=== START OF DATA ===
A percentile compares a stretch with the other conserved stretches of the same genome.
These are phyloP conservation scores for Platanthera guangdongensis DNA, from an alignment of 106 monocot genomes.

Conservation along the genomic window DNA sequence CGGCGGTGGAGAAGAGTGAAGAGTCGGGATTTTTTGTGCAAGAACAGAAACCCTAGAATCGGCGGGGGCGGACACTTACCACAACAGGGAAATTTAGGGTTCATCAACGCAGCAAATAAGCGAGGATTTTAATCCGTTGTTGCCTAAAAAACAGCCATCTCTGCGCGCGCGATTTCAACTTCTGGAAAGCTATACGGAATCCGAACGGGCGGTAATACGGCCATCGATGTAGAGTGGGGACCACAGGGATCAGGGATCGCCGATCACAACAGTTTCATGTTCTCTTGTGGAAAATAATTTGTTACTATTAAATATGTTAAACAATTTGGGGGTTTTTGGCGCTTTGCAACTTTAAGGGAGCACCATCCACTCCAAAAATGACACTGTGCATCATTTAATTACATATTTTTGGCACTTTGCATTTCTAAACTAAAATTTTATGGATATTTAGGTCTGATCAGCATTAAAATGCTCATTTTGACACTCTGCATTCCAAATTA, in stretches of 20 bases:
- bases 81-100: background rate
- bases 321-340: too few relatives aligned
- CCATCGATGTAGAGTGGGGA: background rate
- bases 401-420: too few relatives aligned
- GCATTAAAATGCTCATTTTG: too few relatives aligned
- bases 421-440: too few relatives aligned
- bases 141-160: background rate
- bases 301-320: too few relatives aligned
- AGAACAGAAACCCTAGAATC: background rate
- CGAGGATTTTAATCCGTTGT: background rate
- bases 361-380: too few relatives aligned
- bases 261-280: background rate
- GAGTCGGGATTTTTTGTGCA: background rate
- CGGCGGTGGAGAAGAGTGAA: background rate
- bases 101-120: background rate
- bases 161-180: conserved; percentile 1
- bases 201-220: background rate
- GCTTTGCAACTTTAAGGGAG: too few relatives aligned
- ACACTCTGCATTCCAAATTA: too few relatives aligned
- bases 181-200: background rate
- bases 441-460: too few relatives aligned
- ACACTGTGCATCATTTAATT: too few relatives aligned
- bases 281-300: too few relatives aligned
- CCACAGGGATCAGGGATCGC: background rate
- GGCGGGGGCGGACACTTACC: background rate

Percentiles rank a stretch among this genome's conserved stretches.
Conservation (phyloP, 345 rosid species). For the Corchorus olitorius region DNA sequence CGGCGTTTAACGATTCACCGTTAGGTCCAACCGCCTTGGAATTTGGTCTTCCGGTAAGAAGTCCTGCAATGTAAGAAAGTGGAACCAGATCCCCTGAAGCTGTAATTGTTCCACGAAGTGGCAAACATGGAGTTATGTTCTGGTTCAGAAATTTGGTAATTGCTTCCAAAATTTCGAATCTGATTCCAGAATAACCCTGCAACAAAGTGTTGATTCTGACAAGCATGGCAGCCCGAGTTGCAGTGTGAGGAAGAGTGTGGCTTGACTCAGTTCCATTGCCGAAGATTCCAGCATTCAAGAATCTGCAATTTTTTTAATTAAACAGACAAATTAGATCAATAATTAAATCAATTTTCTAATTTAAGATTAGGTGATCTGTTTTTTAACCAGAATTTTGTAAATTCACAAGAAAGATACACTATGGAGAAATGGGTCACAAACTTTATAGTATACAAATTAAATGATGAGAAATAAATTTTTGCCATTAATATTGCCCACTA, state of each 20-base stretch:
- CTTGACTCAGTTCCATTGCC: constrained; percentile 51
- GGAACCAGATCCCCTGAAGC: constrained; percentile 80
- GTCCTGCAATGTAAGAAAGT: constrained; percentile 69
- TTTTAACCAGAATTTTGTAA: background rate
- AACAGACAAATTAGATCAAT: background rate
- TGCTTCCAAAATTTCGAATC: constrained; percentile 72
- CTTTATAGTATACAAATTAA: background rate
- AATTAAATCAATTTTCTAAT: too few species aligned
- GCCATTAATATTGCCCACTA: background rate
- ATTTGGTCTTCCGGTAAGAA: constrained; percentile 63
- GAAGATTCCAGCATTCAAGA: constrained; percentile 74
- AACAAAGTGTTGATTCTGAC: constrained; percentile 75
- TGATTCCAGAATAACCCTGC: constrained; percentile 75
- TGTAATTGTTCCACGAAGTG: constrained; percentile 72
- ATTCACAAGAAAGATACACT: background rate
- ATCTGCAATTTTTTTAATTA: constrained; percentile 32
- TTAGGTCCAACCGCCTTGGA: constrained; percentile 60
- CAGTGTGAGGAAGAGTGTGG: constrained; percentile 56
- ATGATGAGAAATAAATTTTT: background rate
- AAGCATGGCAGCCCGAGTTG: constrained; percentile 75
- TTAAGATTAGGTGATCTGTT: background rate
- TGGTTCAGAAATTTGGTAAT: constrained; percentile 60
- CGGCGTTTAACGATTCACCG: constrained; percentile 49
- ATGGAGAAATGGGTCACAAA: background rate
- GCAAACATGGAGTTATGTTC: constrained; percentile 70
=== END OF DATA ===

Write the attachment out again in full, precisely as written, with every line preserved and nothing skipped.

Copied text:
A percentile compares a stretch with the other conserved stretches of the same genome.
These are phyloP conservation scores for Platanthera guangdongensis DNA, from an alignment of 106 monocot genomes.

Conservation along the genomic window DNA sequence CGGCGGTGGAGAAGAGTGAAGAGTCGGGATTTTTTGTGCAAGAACAGAAACCCTAGAATCGGCGGGGGCGGACACTTACCACAACAGGGAAATTTAGGGTTCATCAACGCAGCAAATAAGCGAGGATTTTAATCCGTTGTTGCCTAAAAAACAGCCATCTCTGCGCGCGCGATTTCAACTTCTGGAAAGCTATACGGAATCCGAACGGGCGGTAATACGGCCATCGATGTAGAGTGGGGACCACAGGGATCAGGGATCGCCGATCACAACAGTTTCATGTTCTCTTGTGGAAAATAATTTGTTACTATTAAATATGTTAAACAATTTGGGGGTTTTTGGCGCTTTGCAACTTTAAGGGAGCACCATCCACTCCAAAAATGACACTGTGCATCATTTAATTACATATTTTTGGCACTTTGCATTTCTAAACTAAAATTTTATGGATATTTAGGTCTGATCAGCATTAAAATGCTCATTTTGACACTCTGCATTCCAAATTA, in stretches of 20 bases:
- bases 81-100: background rate
- bases 321-340: too few relatives aligned
- CCATCGATGTAGAGTGGGGA: background rate
- bases 401-420: too few relatives aligned
- GCATTAAAATGCTCATTTTG: too few relatives aligned
- bases 421-440: too few relatives aligned
- bases 141-160: background rate
- bases 301-320: too few relatives aligned
- AGAACAGAAACCCTAGAATC: background rate
- CGAGGATTTTAATCCGTTGT: background rate
- bases 361-380: too few relatives aligned
- bases 261-280: background rate
- GAGTCGGGATTTTTTGTGCA: background rate
- CGGCGGTGGAGAAGAGTGAA: background rate
- bases 101-120: background rate
- bases 161-180: conserved; percentile 1
- bases 201-220: background rate
- GCTTTGCAACTTTAAGGGAG: too few relatives aligned
- ACACTCTGCATTCCAAATTA: too few relatives aligned
- bases 181-200: background rate
- bases 441-460: too few relatives aligned
- ACACTGTGCATCATTTAATT: too few relatives aligned
- bases 281-300: too few relatives aligned
- CCACAGGGATCAGGGATCGC: background rate
- GGCGGGGGCGGACACTTACC: background rate

Percentiles rank a stretch among this genome's conserved stretches.
Conservation (phyloP, 345 rosid species). For the Corchorus olitorius region DNA sequence CGGCGTTTAACGATTCACCGTTAGGTCCAACCGCCTTGGAATTTGGTCTTCCGGTAAGAAGTCCTGCAATGTAAGAAAGTGGAACCAGATCCCCTGAAGCTGTAATTGTTCCACGAAGTGGCAAACATGGAGTTATGTTCTGGTTCAGAAATTTGGTAATTGCTTCCAAAATTTCGAATCTGATTCCAGAATAACCCTGCAACAAAGTGTTGATTCTGACAAGCATGGCAGCCCGAGTTGCAGTGTGAGGAAGAGTGTGGCTTGACTCAGTTCCATTGCCGAAGATTCCAGCATTCAAGAATCTGCAATTTTTTTAATTAAACAGACAAATTAGATCAATAATTAAATCAATTTTCTAATTTAAGATTAGGTGATCTGTTTTTTAACCAGAATTTTGTAAATTCACAAGAAAGATACACTATGGAGAAATGGGTCACAAACTTTATAGTATACAAATTAAATGATGAGAAATAAATTTTTGCCATTAATATTGCCCACTA, state of each 20-base stretch:
- CTTGACTCAGTTCCATTGCC: constrained; percentile 51
- GGAACCAGATCCCCTGAAGC: constrained; percentile 80
- GTCCTGCAATGTAAGAAAGT: constrained; percentile 69
- TTTTAACCAGAATTTTGTAA: background rate
- AACAGACAAATTAGATCAAT: background rate
- TGCTTCCAAAATTTCGAATC: constrained; percentile 72
- CTTTATAGTATACAAATTAA: background rate
- AATTAAATCAATTTTCTAAT: too few species aligned
- GCCATTAATATTGCCCACTA: background rate
- ATTTGGTCTTCCGGTAAGAA: constrained; percentile 63
- GAAGATTCCAGCATTCAAGA: constrained; percentile 74
- AACAAAGTGTTGATTCTGAC: constrained; percentile 75
- TGATTCCAGAATAACCCTGC: constrained; percentile 75
- TGTAATTGTTCCACGAAGTG: constrained; percentile 72
- ATTCACAAGAAAGATACACT: background rate
- ATCTGCAATTTTTTTAATTA: constrained; percentile 32
- TTAGGTCCAACCGCCTTGGA: constrained; percentile 60
- CAGTGTGAGGAAGAGTGTGG: constrained; percentile 56
- ATGATGAGAAATAAATTTTT: background rate
- AAGCATGGCAGCCCGAGTTG: constrained; percentile 75
- TTAAGATTAGGTGATCTGTT: background rate
- TGGTTCAGAAATTTGGTAAT: constrained; percentile 60
- CGGCGTTTAACGATTCACCG: constrained; percentile 49
- ATGGAGAAATGGGTCACAAA: background rate
- GCAAACATGGAGTTATGTTC: constrained; percentile 70